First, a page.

• To Have and Have Not (1944), d. Howard Hawks
  • The Big Sleep (1946), d. Howard Hawks
  • Two Guys From Milwaukee (1946), d. David Butler; Bogart and Bacall appear in cameos
  • Dark Passage (1947), d. Delmer Daves
  • Key Largo (1948), d. John Huston

The atmosphere of the film is dark and paranoic - full of suspicion, dread, and intrigue. The film's title, The Big Sleep, refers to death. Blackmailers and murderers commit their ill deeds (gambling, pornography, vice, perversion) while the world continues on its course, almost asleep. Marlowe's single-handed pursuit and investigation of pervasive corruption and treachery is met with deception, threats of extermination, and violence (although most of the killings are discreetly committed off-screen). Robert Mitchum reprised the role of Marlowe in the remade UK classic mystery The Big Sleep (1978), with the setting transferred from a 1940s Los Angeles to an updated 1970s London.

Plot Synopsis

Behind the opening title credits, a silhouetted couple (the film's two main stars) light cigarettes, concluding with both of their cigarettes left burning in an ashtray (symbolizing their passion for each other). Each of the screens is blown or swept away with cigarette smoke.

In the opening sequence, an unidentified hand and finger press in the doorbell buzzer of a mansion doorway. A hard-boiled, laconic, intelligent, and cynical private detective Philip Marlowe (Humphrey Bogart) arrives at a lavish mansion. [Bogart played the part of Marlowe only once.] The Los Angeles gumshoe is there to consult with wealthy, aging and dying, dessicated, wheelchair-bound "General" Sternwood (Charles Waldron), a rich widower:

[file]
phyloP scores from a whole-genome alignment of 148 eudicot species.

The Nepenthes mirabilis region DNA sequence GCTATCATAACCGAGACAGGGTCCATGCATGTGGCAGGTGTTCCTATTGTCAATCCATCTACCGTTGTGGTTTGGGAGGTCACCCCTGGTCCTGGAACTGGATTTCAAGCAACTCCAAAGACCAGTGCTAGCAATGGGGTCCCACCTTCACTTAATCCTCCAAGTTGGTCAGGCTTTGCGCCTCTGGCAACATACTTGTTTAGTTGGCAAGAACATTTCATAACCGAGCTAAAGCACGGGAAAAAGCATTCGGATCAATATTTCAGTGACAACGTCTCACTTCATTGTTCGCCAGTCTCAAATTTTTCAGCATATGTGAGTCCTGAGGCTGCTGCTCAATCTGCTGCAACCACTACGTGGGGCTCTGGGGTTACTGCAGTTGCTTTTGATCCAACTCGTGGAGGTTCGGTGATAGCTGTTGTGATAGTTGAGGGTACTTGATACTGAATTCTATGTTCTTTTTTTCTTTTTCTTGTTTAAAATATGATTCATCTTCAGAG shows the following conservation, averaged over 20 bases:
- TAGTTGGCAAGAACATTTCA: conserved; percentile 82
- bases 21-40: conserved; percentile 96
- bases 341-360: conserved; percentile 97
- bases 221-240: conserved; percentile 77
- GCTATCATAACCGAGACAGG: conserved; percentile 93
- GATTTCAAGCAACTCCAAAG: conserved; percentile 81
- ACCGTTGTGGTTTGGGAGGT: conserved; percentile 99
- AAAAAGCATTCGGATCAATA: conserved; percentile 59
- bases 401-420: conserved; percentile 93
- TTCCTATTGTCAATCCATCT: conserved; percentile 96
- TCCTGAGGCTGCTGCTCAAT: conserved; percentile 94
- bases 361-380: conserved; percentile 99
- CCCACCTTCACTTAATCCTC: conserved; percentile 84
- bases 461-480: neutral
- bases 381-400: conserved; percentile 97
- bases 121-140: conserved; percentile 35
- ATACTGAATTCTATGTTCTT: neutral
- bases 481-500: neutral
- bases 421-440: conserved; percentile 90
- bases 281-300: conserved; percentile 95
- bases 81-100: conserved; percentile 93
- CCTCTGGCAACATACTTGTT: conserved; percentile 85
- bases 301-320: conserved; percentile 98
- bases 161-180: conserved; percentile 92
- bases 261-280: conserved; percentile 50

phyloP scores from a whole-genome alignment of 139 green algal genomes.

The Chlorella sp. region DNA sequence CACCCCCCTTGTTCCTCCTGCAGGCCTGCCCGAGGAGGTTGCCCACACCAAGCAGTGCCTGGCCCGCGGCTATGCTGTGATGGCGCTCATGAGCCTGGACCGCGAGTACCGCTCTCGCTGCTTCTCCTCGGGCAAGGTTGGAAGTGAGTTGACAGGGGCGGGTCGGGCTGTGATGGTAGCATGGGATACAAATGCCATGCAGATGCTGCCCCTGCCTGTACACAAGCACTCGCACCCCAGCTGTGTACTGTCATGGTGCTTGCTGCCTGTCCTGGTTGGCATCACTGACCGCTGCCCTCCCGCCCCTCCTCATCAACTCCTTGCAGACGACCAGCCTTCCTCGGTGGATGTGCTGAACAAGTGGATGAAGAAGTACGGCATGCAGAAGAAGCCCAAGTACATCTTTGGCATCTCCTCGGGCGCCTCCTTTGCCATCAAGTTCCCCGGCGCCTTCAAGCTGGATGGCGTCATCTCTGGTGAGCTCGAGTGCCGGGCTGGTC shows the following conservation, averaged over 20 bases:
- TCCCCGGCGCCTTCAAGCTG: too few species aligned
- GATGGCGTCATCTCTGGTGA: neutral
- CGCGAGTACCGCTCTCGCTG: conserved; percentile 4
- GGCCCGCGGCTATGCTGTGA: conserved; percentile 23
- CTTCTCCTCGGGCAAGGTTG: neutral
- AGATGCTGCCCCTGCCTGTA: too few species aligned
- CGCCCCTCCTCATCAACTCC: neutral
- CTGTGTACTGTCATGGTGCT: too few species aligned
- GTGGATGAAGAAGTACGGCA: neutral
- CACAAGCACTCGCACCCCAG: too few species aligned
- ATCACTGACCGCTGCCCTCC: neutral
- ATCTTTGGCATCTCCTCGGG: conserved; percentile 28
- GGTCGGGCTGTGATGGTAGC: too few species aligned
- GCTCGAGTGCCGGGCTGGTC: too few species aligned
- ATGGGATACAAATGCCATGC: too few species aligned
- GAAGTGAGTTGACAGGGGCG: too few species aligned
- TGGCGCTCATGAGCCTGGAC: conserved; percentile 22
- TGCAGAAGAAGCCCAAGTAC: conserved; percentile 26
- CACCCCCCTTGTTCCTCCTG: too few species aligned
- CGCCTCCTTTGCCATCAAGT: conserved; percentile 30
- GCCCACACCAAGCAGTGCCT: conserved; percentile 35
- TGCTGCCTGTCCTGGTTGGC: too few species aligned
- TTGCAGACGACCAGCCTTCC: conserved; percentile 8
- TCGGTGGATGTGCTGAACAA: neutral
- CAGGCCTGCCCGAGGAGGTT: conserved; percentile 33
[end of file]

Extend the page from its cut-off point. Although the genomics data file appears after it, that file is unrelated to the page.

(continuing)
My name's Marlowe. General Sternwood wanted to see me.

On the way in, he meets one of the General's two alluring and sexy daughters, the younger, troubled, errant, thumb-biting, frequently doped-up nymphomaniacal heiress Carmen (Martha Vickers), wearing a white polka-dot miniskirt. He notices her legs after she descends the stairs. Capriciously, she tells him:

Carmen: You're not very tall, are you?
Marlowe: Well, I, uh, I try to be.
Carmen: Not bad looking. Oh you probably know it. (while twirling and biting a lock of her hair)
Marlowe: Thank you.
Carmen: What's your name?
Marlowe: Reilly. Doghouse Reilly.
Carmen: That's a funny kind of name.
Marlowe: You think so.
Carmen: Uh, uh. What are you? A prizefighter?
Marlowe: No, I'm a shamus.
Carmen: What's a shamus?
Marlowe: It's a private detective.
Carmen: You're making fun of me.
Marlowe: Uh, uh.
Carmen (she leans back and falls into his arms, throwing herself at him): You're cute.

Marlowe tells the butler Norris (Charles Brown): "You ought to wean her, she's old enough." In the humid, hot greenhouse filled with orchids, Sternwood is introduced to Marlowe. [Carmen could accurately be described as a 'hothouse orchid' herself.] He permits Marlowe to drink and smoke:

Sternwood: How do you like your brandy, sir?
Marlowe: In a glass.
Sternwood: I used to like mine with champagne. Champagne cold as Valley Forge and with about three ponies of brandy under it...I like to see people drink...You may take off your coat, sir...Too hot in here for any man who has any blood in his veins. You may smoke, too. I can still enjoy the smell of it. Nice state of affairs when a man has to indulge his vices by proxy.

The emaciated Sternwood describes the dreariness of his existence. The humid hothouse is necessary for his survival and he is waiting for death - the "big sleep" of the title - in the temperature-controlled greenhouse:

Sternwood: You are looking, sir, at a very dull survival of a very gaudy life - crippled, paralyzed in both legs, very little I can eat, and my sleep is so near waking that it's hardly worth the name. I seem to exist largely on heat, like a newborn spider. The orchids are an excuse for the heat. Do you like orchids?
Marlowe: Not particularly.
Sternwood: Nasty things! Their flesh is too much like the flesh of men, and their perfume has the rotten sweetness of corruption.